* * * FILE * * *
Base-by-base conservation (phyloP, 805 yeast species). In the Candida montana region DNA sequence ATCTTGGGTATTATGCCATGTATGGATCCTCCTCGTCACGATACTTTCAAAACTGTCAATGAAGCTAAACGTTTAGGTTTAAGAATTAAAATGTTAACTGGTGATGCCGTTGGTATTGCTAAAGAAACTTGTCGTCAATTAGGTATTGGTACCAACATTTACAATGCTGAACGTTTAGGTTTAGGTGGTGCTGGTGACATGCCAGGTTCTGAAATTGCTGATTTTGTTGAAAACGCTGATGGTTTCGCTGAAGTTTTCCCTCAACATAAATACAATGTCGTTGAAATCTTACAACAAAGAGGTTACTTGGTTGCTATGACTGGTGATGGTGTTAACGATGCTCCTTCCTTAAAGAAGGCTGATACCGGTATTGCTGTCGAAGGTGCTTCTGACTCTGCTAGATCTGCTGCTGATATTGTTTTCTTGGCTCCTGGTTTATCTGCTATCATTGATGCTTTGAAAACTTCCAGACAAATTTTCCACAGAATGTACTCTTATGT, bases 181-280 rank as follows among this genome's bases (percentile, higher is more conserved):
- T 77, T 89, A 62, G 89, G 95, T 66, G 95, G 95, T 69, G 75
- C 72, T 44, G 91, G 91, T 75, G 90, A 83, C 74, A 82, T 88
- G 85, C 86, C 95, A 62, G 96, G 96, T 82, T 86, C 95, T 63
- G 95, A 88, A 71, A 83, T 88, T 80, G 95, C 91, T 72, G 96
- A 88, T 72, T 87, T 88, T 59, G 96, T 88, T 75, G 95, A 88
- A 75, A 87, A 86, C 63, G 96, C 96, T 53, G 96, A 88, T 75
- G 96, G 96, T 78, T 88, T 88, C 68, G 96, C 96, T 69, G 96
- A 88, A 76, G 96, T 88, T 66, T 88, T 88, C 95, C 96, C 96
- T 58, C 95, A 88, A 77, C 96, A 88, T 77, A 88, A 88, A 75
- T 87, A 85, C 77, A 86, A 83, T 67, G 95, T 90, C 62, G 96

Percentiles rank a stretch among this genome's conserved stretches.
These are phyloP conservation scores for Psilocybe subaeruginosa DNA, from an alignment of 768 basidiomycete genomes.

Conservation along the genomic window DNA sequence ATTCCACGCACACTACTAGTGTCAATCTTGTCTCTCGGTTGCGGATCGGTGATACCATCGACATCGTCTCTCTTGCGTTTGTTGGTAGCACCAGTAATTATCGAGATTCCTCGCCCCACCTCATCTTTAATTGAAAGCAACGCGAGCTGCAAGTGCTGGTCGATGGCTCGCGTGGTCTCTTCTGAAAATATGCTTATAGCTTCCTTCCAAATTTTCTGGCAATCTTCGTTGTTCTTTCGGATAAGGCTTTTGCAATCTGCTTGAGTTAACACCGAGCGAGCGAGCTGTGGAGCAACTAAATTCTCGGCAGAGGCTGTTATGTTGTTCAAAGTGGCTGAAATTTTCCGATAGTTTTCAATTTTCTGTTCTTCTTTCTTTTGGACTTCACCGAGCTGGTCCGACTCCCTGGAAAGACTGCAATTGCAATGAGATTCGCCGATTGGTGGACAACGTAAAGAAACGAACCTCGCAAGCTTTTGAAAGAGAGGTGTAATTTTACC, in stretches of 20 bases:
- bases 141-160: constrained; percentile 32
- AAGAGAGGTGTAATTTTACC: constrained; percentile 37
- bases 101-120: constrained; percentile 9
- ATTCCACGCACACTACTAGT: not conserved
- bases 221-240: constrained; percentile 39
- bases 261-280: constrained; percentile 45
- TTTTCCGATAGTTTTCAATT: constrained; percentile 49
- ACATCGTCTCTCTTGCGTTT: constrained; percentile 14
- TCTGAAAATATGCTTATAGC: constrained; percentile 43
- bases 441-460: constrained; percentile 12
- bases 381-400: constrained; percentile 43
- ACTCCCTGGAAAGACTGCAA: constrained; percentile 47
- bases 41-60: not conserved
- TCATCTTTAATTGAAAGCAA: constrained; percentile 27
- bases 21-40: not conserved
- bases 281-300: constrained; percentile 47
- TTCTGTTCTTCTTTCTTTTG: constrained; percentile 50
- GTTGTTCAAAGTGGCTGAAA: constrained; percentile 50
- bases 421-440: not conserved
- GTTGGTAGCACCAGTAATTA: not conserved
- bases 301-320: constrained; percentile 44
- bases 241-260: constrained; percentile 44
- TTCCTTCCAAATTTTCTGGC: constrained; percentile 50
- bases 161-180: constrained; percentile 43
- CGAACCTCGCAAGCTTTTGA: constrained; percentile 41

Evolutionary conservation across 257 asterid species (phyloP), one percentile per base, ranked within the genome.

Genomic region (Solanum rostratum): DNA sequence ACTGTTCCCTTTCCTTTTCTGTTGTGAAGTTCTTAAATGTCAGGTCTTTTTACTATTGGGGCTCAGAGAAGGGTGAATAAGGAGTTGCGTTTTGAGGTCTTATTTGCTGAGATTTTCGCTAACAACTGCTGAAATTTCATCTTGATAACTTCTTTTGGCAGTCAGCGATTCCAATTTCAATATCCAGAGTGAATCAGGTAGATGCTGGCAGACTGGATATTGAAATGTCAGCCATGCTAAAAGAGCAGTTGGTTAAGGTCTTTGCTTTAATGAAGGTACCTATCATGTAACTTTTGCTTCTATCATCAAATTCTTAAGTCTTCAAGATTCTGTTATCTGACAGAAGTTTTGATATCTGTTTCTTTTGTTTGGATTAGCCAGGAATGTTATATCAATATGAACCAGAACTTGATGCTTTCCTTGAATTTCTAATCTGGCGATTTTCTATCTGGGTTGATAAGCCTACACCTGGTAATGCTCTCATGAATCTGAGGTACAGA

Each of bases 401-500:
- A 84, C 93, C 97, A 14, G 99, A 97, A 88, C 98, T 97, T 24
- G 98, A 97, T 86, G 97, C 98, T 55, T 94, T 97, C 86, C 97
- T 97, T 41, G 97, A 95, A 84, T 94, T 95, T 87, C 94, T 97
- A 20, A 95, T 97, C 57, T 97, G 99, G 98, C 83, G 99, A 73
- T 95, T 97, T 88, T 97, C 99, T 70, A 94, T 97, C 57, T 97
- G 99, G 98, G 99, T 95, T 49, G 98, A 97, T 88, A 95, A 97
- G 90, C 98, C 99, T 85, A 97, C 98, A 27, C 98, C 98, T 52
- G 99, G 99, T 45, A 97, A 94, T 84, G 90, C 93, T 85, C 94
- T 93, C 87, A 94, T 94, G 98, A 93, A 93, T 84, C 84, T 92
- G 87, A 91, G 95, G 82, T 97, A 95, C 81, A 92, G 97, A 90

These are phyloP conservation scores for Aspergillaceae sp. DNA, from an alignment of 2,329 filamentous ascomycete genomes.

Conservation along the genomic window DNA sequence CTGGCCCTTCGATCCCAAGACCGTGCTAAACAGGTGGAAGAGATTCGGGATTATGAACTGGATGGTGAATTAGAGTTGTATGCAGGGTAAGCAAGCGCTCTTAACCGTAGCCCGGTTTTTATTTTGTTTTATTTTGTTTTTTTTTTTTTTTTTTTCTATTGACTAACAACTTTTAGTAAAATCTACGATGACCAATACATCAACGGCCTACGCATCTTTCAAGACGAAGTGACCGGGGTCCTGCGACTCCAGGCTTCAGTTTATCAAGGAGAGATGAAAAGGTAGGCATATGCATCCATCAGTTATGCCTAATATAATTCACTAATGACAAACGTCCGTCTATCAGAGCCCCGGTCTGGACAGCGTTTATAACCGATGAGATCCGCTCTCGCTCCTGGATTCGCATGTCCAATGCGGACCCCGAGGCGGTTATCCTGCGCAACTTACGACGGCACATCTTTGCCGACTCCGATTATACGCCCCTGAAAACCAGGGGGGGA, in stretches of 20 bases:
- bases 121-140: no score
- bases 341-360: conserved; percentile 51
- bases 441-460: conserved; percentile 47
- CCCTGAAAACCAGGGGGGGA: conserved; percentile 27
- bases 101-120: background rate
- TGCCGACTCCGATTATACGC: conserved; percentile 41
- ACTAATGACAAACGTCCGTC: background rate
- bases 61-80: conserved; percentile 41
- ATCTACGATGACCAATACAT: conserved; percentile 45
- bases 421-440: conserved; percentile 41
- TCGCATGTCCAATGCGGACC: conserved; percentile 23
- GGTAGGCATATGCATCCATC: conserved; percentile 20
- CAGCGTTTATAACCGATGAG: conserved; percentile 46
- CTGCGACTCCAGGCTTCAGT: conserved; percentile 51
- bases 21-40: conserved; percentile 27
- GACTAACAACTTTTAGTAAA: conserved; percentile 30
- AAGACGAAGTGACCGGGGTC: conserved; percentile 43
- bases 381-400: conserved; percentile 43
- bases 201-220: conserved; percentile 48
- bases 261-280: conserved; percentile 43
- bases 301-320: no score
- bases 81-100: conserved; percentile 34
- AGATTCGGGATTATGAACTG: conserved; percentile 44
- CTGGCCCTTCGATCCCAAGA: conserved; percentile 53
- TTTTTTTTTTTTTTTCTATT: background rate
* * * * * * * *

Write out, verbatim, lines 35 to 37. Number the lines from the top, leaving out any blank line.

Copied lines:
- bases 301-320: constrained; percentile 44
- bases 241-260: constrained; percentile 44
- TTCCTTCCAAATTTTCTGGC: constrained; percentile 50